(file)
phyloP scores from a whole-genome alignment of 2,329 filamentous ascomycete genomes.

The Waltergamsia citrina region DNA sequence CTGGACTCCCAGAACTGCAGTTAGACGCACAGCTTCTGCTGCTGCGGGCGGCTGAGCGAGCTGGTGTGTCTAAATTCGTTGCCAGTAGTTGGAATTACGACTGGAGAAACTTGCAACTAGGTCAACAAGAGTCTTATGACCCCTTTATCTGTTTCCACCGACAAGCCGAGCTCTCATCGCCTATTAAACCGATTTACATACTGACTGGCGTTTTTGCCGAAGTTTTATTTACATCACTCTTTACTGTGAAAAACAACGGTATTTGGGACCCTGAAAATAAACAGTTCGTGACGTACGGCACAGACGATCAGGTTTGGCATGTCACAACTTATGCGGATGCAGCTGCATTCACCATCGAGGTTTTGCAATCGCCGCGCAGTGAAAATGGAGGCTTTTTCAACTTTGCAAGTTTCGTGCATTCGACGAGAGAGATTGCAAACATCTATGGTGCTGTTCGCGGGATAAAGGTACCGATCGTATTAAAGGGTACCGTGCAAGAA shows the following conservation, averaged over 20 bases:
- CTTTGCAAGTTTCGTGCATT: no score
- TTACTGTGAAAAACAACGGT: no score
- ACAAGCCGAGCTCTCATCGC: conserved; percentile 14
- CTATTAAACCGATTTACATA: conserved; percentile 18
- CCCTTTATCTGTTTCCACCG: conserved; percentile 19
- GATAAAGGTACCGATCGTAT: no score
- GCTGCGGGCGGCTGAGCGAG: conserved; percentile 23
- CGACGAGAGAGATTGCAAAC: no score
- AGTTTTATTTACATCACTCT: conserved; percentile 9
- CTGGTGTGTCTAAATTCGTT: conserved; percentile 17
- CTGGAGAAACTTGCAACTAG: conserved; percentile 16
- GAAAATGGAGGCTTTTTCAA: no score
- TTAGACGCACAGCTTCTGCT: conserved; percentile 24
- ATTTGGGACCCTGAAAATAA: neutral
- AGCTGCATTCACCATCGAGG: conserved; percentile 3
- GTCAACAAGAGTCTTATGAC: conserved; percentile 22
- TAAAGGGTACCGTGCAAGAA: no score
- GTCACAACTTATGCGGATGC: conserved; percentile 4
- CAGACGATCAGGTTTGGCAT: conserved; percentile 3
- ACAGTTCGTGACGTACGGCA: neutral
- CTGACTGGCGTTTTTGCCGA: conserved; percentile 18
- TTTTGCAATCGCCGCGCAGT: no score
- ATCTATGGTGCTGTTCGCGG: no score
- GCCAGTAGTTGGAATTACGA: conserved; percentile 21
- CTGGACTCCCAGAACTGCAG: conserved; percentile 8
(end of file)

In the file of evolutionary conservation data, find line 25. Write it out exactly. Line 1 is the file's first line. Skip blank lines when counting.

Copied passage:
- ATCTATGGTGCTGTTCGCGG: no score